SANDERS: I think there's so many. Such a large cast of characters that you have. But I think the president would be happy to run against any of them. He feels very comfortable about the message that he has, the story that he has to tell, and the successes of the first two and a half years that he's got a great platform to campaign on and the successes of the country. And I think most of the individuals that are running are going to have to defend the failures of their party. They're going to have to defend this crazy, far left, agenda that a small percentage of their party is, you know, driving. And I think that's going to be really difficult for any of the Democrat candidates and we feel very comfortable about the president's policies and the success that we've had and very good moving forward.

SANTUCCI: One last question on matters happening up on the hill we saw just in the last 24 hours, Secretary Steve Mnuchin has said no to the House Ways and Means request for Donald Trump's tax returns. Do you see that battle and all of these battles back and forth between the White House ultimately heading to the courts?

SANDERS: I guess that's certainly possible. I think that's probably a question better left to the Democrats how far do they want to take these political games.

SANTUCCI: But for the White House, you have a new white house counsel. You have staffed up that team, you still have an outside legal team working with the president. We've seen a new law firm come on board to work with him for the fight over tax returns. Do you believe right now as the White House as the Trump team everyone is gearing up to go to court to deal with Congress?

SANDERS: I don't think that should be necessary but I think that's certainly possible. KP: Sarah, we need to ask you about Trump and the new China tariffs. Last week it looked like you were close to a deal with China…is that coming apart? We know there are meetings this week, what do you expect?

SANDERS: We've got a couple of meetings I believe they start Wednesday and Thursday and finalize on Friday. This is just another series of meetings I believe. This is the 11th or 12th time that our delegations have set down. We continue to make progress but we'll see what happens. The president's been very clear that there are certain things that he expects, that he wants, and if it's not a great deal he's not going to make it. And we'll see what happens there's a lot of a lot of time left on the clock in this process. And I think at the end of the day, the president will get something done that benefits American workers particularly with an emphasis on helping our farmers, protecting intellectual property, and making sure that enforcements are in place should we move forward on a deal.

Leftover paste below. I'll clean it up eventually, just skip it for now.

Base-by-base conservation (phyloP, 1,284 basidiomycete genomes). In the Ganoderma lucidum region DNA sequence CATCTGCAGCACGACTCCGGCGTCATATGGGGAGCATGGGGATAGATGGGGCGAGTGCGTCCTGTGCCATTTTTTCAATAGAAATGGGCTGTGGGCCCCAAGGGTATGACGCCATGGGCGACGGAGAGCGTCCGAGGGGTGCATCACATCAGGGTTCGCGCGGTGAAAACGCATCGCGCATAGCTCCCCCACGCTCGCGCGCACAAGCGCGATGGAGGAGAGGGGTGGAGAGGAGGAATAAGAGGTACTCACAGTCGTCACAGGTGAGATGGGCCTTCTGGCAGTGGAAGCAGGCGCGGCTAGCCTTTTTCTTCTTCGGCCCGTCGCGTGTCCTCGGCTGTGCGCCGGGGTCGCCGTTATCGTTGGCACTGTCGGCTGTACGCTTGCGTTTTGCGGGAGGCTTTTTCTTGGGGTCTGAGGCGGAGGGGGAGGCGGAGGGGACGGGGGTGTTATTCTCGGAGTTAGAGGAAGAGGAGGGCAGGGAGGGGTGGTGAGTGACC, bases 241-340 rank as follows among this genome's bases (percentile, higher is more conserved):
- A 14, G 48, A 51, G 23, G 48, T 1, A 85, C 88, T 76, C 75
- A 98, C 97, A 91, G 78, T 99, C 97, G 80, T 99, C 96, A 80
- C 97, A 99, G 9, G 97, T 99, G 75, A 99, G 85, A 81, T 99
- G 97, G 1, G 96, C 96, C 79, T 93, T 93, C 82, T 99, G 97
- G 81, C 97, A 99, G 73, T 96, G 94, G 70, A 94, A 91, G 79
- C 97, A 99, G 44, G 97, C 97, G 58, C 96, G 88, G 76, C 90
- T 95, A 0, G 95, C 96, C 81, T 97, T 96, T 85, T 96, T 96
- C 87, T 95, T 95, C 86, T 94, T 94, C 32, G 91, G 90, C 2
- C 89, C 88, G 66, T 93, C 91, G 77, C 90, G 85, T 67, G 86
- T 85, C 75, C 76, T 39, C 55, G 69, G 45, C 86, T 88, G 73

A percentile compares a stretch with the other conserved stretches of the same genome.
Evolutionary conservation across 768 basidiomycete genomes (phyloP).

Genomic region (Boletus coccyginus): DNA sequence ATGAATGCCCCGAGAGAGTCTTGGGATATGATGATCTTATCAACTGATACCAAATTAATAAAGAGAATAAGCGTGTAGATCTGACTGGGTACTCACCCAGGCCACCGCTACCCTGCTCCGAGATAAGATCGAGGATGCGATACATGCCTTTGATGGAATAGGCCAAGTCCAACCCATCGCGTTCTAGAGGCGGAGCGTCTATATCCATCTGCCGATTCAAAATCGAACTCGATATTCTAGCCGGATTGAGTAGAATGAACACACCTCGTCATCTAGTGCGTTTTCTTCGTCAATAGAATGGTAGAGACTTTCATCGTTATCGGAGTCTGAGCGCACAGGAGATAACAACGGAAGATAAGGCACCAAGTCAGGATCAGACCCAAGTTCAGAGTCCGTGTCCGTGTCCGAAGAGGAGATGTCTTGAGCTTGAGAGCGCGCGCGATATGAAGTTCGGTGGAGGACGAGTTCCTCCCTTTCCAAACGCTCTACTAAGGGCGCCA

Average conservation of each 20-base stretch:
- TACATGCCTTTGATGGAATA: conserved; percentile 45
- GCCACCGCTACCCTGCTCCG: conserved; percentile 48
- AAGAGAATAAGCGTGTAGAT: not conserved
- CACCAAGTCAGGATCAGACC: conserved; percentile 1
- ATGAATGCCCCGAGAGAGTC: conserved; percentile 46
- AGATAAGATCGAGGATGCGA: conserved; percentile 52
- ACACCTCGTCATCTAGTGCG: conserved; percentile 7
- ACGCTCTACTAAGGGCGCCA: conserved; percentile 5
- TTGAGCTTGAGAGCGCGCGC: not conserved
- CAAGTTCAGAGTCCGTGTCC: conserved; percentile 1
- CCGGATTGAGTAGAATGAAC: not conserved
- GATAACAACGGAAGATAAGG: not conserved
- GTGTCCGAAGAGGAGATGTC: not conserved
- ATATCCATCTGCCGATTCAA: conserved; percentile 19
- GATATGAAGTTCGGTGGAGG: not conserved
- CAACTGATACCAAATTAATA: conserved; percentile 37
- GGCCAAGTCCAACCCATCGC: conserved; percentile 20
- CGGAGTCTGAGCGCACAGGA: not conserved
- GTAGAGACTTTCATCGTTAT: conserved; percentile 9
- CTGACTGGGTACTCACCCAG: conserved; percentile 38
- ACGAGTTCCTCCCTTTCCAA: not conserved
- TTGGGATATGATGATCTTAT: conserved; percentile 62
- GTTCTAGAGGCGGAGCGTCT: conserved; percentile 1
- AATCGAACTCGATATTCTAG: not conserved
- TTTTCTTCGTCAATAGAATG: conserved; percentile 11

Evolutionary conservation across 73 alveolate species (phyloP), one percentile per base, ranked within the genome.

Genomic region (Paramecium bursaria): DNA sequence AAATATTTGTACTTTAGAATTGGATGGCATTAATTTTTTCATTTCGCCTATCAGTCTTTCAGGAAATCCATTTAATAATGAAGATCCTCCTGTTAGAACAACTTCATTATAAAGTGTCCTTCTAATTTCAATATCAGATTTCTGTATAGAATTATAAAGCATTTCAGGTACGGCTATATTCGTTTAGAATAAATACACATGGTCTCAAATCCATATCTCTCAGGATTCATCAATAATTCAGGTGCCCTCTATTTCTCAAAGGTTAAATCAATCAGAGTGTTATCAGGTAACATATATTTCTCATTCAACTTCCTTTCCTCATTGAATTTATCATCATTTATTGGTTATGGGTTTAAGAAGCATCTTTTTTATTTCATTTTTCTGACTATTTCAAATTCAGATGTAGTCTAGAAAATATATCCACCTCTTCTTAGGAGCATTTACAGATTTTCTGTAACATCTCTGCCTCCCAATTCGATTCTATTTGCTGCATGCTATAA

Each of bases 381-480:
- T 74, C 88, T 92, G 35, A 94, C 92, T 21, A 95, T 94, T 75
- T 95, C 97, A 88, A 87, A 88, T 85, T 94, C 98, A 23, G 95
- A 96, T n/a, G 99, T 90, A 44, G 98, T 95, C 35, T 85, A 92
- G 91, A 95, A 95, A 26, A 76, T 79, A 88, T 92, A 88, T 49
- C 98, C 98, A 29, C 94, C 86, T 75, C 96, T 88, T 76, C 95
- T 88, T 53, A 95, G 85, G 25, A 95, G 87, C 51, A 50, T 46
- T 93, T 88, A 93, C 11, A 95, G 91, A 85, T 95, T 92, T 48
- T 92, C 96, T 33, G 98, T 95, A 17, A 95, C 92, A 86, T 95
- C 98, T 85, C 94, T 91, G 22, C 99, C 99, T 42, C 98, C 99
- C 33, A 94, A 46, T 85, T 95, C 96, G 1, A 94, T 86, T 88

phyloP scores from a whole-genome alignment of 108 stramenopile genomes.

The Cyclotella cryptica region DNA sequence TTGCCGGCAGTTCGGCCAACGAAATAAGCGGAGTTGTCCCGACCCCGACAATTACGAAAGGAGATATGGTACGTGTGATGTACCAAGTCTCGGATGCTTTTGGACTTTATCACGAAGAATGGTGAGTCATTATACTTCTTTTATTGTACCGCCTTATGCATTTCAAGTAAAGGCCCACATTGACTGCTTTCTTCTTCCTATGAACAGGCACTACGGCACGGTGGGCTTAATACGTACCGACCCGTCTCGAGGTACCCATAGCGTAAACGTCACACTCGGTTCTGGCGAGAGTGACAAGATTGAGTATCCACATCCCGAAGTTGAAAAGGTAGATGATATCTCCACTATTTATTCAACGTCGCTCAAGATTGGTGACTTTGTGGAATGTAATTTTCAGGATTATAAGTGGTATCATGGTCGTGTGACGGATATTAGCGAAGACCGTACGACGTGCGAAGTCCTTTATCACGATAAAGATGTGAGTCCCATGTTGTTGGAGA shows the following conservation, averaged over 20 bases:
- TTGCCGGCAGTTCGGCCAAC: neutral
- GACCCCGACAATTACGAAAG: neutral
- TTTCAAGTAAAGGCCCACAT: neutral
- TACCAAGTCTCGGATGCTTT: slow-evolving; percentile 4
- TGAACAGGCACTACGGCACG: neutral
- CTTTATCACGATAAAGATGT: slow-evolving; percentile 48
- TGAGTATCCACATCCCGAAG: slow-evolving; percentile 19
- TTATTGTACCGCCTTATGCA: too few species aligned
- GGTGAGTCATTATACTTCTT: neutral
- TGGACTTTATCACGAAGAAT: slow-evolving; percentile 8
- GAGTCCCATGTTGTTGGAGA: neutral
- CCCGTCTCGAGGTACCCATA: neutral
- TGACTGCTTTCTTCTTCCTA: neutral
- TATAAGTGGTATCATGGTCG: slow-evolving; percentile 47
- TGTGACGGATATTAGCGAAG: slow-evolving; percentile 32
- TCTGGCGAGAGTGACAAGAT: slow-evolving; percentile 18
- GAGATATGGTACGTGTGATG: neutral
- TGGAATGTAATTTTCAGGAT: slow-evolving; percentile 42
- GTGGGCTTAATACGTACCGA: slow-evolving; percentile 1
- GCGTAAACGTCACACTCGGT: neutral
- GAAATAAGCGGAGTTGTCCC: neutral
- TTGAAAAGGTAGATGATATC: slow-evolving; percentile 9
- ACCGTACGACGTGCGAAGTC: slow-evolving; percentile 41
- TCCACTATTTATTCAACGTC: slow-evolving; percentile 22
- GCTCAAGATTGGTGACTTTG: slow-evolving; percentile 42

PHILLIPS: I just have one final personal question if you don't mind.

SANDERS: Good, let's end on something more fun and exciting.

PHILLIPS: Yeah well -

SANDERS: Than crazy Russia collusion which I know you guys love.

PHILLIPS: This goes back to, and I know how you feel about being a mom and a wife and it's been tough for you to find this balance. I also know your religious background as well and you're a very strong Christian women, woman and you, you know, my background in religious studies. I just am curious to know and I think a lot of people because it does. It comes up at church, it comes up in personal circles, it comes up at dinner parties. You know, we know Trump cusses OK. We know he says things that you know a good Christian woman doesn't necessarily want to hear. I'm just curious for you Sarah personally how do you handle that? How do you deal with that?

SANDERS: Oh I think it's very simple. The entire essence of faith and Christianity is knowing that none of us are perfect. Not me. Not Donald Trump. No one is perfect and only by the grace of God and the redemption can you become that way. And that's why faith is so important. And that's why - it's the only way I think you can get through any day to day job particularly one that is can sometimes be stressful like this one.

PHILLIPS: sometimes be stressful?

SANDERS: Sometimes it's easier than others, but that's why faith is so important not just in this but in everything that we do. And I think a recognition of that is what makes us better people.

PHILLIPS: Sarah thanks so much.

SANDERS: You bet. Thank you guys for having me.

VLASTO: Thank you very much.